In “Two Cheers for Materialism,” James Twitchell posits that “We live through things, we create ourselves through things and we change ourselves by changing our things.” When we look at this claim by the author, it sounds like a veiled criticism of a materialist culture. But through numerous apt examples and nuanced explanations, Twitchell comes around to acknowledge the power of consumerist impulses and seeks to explain what drives them.  He also argues that capitalist consumerism is not something that is imposed on people as academic critics often claim. Instead, the continued thriving of consumerism is due to our own innate needs, desires and aspirations. The article by Randall Patterson titled ‘Profiles in Splurging’ complements Twitchell’s core thesis.  This essay will qualify the aforementioned working thesis by considering all the facts and arguments presented in these two articles.

To a great extent, the claim in the working thesis can be viewed as a . . . Read More

Continue Reading

What are the many cultural, political & geo-economic challenges faced by organisations operating in a global environment. How could they be addressed?

The major cultural challenges facing a global enterprise is understanding and adapting to local business customs and norms. In the Real World Case we saw how business in Africa tends to go on at a leisurely pace – a practice that undermines the principles of efficiency and expediency that multi-national enterprises thrive on. Understanding cultural sensibilities and adapting to them requires an open-mind and a flexible management approach. This can prove quite challenging if the top management is too engrained in their B-school trained approach. Often government bureaucracy or red tape can hinder expedient project execution. Red-tape can thus be considered both a cultural and political issue. Another political issue is the state of development. As emerging economies are mostly from the Third World, the available infrastructure can be quite rudimentary. This is a geo-economic challenge, for a majority of the population might be IT illiterate, as reflected in minimal usage of . . . Read More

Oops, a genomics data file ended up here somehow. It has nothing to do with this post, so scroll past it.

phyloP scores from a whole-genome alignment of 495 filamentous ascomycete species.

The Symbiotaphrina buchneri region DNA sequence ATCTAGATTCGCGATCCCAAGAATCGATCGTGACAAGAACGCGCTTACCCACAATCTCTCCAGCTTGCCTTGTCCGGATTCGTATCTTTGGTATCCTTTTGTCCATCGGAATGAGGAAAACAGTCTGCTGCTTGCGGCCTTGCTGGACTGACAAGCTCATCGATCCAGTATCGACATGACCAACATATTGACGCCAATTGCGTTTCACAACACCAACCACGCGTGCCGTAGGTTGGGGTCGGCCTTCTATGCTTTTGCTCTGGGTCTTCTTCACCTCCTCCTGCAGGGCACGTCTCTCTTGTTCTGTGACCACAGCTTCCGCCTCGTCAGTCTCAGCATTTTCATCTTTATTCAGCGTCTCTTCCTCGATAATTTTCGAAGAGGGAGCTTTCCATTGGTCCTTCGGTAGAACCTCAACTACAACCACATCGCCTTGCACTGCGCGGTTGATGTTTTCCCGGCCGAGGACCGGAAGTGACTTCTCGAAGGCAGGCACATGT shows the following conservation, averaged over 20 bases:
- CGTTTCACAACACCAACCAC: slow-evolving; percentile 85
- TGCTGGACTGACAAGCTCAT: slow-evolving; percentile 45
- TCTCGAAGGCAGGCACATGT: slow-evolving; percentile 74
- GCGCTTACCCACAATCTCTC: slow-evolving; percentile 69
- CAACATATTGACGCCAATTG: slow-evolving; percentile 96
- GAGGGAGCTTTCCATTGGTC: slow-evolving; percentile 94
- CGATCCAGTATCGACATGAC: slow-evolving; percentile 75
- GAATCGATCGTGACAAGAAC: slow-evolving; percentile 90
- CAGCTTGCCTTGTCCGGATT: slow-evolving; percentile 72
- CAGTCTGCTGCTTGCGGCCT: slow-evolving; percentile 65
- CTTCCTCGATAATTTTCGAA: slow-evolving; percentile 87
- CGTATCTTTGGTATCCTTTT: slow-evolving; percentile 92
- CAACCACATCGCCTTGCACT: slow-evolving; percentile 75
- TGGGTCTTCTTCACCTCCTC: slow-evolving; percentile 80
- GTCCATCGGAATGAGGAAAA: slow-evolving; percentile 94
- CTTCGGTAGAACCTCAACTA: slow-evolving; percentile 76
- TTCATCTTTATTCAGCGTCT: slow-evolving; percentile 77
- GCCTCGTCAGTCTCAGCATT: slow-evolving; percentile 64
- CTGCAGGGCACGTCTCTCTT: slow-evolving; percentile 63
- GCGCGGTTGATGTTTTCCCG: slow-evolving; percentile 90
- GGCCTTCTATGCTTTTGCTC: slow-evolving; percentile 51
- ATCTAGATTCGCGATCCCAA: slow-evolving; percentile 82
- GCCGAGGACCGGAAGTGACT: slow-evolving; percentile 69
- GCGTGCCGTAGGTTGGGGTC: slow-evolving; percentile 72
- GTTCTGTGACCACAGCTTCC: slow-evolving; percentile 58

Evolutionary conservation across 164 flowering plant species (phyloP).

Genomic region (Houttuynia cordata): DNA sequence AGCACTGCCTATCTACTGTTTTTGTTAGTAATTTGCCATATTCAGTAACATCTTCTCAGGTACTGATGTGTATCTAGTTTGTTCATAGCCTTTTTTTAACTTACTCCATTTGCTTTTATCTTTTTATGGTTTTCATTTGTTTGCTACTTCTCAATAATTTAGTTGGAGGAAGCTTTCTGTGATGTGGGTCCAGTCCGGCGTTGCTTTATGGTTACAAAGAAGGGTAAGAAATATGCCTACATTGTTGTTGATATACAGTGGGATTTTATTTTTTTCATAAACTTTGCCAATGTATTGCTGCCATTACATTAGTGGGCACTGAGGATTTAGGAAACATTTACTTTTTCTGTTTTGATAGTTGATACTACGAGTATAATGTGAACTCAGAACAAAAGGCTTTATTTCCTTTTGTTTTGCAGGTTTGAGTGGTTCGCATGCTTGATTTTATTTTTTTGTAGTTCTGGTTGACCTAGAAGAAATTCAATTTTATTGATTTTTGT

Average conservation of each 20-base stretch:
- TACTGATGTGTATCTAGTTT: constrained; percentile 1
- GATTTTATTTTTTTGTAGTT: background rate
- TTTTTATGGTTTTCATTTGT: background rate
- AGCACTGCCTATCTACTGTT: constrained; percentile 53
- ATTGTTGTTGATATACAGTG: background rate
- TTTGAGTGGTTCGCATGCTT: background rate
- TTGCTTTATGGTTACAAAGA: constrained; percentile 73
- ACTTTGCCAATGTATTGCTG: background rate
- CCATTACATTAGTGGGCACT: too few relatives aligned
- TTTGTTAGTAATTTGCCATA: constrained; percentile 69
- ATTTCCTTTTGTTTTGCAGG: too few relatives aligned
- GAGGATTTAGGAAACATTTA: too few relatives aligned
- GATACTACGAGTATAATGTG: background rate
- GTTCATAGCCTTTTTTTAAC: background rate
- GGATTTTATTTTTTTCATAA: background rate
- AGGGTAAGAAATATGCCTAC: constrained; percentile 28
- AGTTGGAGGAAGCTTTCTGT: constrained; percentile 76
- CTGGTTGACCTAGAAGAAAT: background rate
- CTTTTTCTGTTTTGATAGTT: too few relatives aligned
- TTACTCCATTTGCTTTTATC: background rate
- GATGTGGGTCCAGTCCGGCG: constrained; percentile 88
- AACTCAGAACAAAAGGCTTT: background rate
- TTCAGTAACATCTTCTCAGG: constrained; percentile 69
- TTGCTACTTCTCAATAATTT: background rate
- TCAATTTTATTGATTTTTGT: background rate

Continue Reading

Book Review: Dust Bowl, USA: Depression America and the Ecological Imagination, 1929-1941 by Brad Lookingbill

During the 1930s, the American Midwest region witnessed one of its most acute agricultural droughts in the history of the nation.  But this tragic event does not get as much attention as it deserves in history textbooks.  The main reason for this is its coincidence with the Great Depression that precipitated in 1929 with the stock market crash and continued into the next decade. The sweep and magnitude of the Great Depression was such that it overwhelmed attention to an equally catastrophic drought unfolded in several states in the Midwest.  Hence the main purpose of Brad Lookingbill is to fill a perceived deficiency in scholarship pertaining to this event.

Lookingbill does a satisfactory job of covering the basis causes and the most prominent consequences of the event.  As for the causes, Lookingbill identifies expansive and exploitative farming techniques and strategies as a major cause.  In particular, it is the technology of mass-production, innovations in irrigation . . . Read More

Continue Reading